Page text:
Patrick Moorhead: Yeah, it is incredible, this notion. And I think, quite frankly, smartphones made it popular. Although I think architecturally, a data center is probably a better example, but as consumers, we’re just all used to just, we have a software upgrade, we have an application upgrade and we’re off. But you have certain hyper scaler data centers that are keeping the hardware the same and getting 10 years of usable life by revving the software. So I think I’d say it is a great example.
One of the biggest software challenges though, out there, is autonomy. And it’s funny, 11 years ago when I started my business, there was this notion that, teeny tiny compute processors would be able to do full automation. And there were some claims made even in the industry by really smart people that haven’t even been envisioned yet. So we’re all around the map. And, Nakul, how do you envision this transition from where we are today, which is most of the cars on the road aren’t even maybe have a little L1 in them and some of those popularized cars and getting into L2 and L2 plus, how do you envision this transition to autonomy?
Nakul Duggal: This one has been a very interesting journey for us because, as technologists, as engineers, it’s clearly a fascinating problem statement that is you have to really spend a lot of time thinking about how complex it is to then figure out how long it will really take and how many phases it has. We have been working on autonomy for over eight years, but what was the turning point for us was when we decided that Automotive was going to be significant enough as an opportunity for Qualcomm, we realized that we did not have all of the assets, all of the expertise inside the company. We could build chips, but building chips without actually understanding what the workloads are, where the market is going to go, how [inaudible] will evolve, how sensors will evolve, didn’t really make sense as a strategy.
So we took the approach where we suddenly could build chips and we kicked off a roadmap, but we had to get into the stack business. And a couple of years ago, we decided that computer vision was going to be a very important element.
Safety was going to be a very important expertise, but most importantly, we would have to have a team that had a lot of familiarity with working in the automotive ecosystem in terms of what it takes to deliver automotive grade software. So we finalized on Vioneer and Arriver, which was the software team within Vioneer, as the partner that we would focus on. And a couple of years later, we now have acquired them. We are integrating the team and it has done a few very interesting things. In the eyes of our customers, we are building chips for 8S all the way from entry to super premium tiers.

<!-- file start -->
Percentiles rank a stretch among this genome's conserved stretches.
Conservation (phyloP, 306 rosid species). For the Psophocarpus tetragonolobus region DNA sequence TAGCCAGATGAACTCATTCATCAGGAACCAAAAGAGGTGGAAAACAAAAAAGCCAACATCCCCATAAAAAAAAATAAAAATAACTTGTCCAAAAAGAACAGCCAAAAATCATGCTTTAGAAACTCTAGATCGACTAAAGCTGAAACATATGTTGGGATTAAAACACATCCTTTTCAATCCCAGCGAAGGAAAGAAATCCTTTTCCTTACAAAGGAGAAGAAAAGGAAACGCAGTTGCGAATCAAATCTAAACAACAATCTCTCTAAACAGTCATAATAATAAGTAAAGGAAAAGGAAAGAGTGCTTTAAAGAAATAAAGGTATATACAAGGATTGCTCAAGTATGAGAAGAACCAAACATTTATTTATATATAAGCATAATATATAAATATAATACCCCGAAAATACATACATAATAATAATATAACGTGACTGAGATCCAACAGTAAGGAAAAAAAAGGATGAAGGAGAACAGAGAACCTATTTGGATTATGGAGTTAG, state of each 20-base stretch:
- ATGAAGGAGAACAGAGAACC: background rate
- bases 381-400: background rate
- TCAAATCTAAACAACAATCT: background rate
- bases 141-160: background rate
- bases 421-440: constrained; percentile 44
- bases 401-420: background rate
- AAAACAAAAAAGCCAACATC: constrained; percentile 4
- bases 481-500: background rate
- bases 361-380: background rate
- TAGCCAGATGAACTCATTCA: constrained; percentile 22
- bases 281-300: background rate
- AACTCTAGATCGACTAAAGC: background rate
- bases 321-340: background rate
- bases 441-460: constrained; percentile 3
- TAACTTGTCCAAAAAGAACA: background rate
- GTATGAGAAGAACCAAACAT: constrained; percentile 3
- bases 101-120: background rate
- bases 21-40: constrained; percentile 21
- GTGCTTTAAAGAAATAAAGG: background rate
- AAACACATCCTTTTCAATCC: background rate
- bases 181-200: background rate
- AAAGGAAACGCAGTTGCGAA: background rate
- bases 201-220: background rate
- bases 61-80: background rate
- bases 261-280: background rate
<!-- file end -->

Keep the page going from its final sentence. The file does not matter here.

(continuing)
The chips that we build are mixed criticality chips, which basically means you can run a variety of different workloads. You don’t have to separate between 8S and cockpit and infotainment. You can essentially scale up software to the point about abstracting software from hardware. We are building chips with very different architectures. These are chips that are really very much for automotive purposes. Then we are investing heavily in catching up on computer vision and all of the area that has to go around computer vision, because there is a massive opportunity there. And customers want us to be able to go create alternatives in the market.
And then finally on drive policy and really the turnkey solution, that is something that we are doing as a combination of our own assets and we announced a partnership with BMW. So we are joining forces with the market leader there to deploy something on the road by 2025. And we have rights to all of these products that we are building to scale up to the ecosystem. So it’s really a very comprehensive strategy that builds on top of our telematics leadership, our cockpit leadership and then we start to go build an 8S and 80 SoC platforms, computer vision drive policy, and the time solution.
Patrick Moorhead: I can’t tell you how surprised I was when I think it was maybe three, maybe four years ago, I was invited to drive in a car powered by Qualcomm. And my first reaction was, is I didn’t know Qualcomm was doing this and it was very stealthy. And I think you and I met in a conference room in Las Vegas, and then I went and took a drive and I was pretty much blown away because I had no idea you were working on this and congratulations on going. I know you said you’d been working on this for eight years, but going from something like that to having these big names out there, is impressive. And in 2022 alone, holistically you’ve had some big announcements with Stellantis, that was a couple weeks, a couple months ago, BMW, Ferrari, Volvo, Renault, Honda, just to name a few. And I’m curious, it gets me to the question, what is your role in the industry? And sometimes I get that question, which is, “Hey, what is Qualcomm trying to be here? Are they this? Are they that”? What is your role in the industry?